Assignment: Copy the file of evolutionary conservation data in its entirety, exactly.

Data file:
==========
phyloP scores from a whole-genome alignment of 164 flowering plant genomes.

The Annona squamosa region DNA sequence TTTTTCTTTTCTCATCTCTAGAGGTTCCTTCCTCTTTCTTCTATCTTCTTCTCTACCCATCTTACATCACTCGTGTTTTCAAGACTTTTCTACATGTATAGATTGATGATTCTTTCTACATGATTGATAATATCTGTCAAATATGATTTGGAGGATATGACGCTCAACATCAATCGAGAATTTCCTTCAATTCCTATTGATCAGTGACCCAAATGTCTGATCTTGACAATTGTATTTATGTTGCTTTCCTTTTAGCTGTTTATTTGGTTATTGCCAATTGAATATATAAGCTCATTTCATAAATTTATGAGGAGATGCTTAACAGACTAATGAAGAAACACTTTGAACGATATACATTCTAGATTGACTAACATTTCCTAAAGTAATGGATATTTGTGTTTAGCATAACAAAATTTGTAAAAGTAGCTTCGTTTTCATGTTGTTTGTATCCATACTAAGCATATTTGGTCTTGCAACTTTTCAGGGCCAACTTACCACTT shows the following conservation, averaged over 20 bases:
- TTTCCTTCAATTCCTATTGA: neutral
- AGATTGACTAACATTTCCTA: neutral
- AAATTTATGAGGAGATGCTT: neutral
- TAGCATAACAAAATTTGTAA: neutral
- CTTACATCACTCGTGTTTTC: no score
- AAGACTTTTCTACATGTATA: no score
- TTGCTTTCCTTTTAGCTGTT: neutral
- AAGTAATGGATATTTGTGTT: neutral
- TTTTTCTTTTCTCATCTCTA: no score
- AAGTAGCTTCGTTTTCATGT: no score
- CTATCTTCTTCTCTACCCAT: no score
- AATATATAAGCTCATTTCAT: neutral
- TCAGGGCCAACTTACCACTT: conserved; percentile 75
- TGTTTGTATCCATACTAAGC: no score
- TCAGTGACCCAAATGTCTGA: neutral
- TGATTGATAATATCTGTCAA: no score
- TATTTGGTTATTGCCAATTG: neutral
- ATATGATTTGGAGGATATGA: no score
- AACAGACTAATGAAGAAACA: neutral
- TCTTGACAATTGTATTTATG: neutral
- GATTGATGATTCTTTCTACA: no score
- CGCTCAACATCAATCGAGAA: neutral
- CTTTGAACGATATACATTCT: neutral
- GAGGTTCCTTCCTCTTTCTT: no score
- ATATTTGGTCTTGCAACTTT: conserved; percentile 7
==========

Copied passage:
phyloP scores from a whole-genome alignment of 164 flowering plant genomes.

The Annona squamosa region DNA sequence TTTTTCTTTTCTCATCTCTAGAGGTTCCTTCCTCTTTCTTCTATCTTCTTCTCTACCCATCTTACATCACTCGTGTTTTCAAGACTTTTCTACATGTATAGATTGATGATTCTTTCTACATGATTGATAATATCTGTCAAATATGATTTGGAGGATATGACGCTCAACATCAATCGAGAATTTCCTTCAATTCCTATTGATCAGTGACCCAAATGTCTGATCTTGACAATTGTATTTATGTTGCTTTCCTTTTAGCTGTTTATTTGGTTATTGCCAATTGAATATATAAGCTCATTTCATAAATTTATGAGGAGATGCTTAACAGACTAATGAAGAAACACTTTGAACGATATACATTCTAGATTGACTAACATTTCCTAAAGTAATGGATATTTGTGTTTAGCATAACAAAATTTGTAAAAGTAGCTTCGTTTTCATGTTGTTTGTATCCATACTAAGCATATTTGGTCTTGCAACTTTTCAGGGCCAACTTACCACTT shows the following conservation, averaged over 20 bases:
- TTTCCTTCAATTCCTATTGA: neutral
- AGATTGACTAACATTTCCTA: neutral
- AAATTTATGAGGAGATGCTT: neutral
- TAGCATAACAAAATTTGTAA: neutral
- CTTACATCACTCGTGTTTTC: no score
- AAGACTTTTCTACATGTATA: no score
- TTGCTTTCCTTTTAGCTGTT: neutral
- AAGTAATGGATATTTGTGTT: neutral
- TTTTTCTTTTCTCATCTCTA: no score
- AAGTAGCTTCGTTTTCATGT: no score
- CTATCTTCTTCTCTACCCAT: no score
- AATATATAAGCTCATTTCAT: neutral
- TCAGGGCCAACTTACCACTT: conserved; percentile 75
- TGTTTGTATCCATACTAAGC: no score
- TCAGTGACCCAAATGTCTGA: neutral
- TGATTGATAATATCTGTCAA: no score
- TATTTGGTTATTGCCAATTG: neutral
- ATATGATTTGGAGGATATGA: no score
- AACAGACTAATGAAGAAACA: neutral
- TCTTGACAATTGTATTTATG: neutral
- GATTGATGATTCTTTCTACA: no score
- CGCTCAACATCAATCGAGAA: neutral
- CTTTGAACGATATACATTCT: neutral
- GAGGTTCCTTCCTCTTTCTT: no score
- ATATTTGGTCTTGCAACTTT: conserved; percentile 7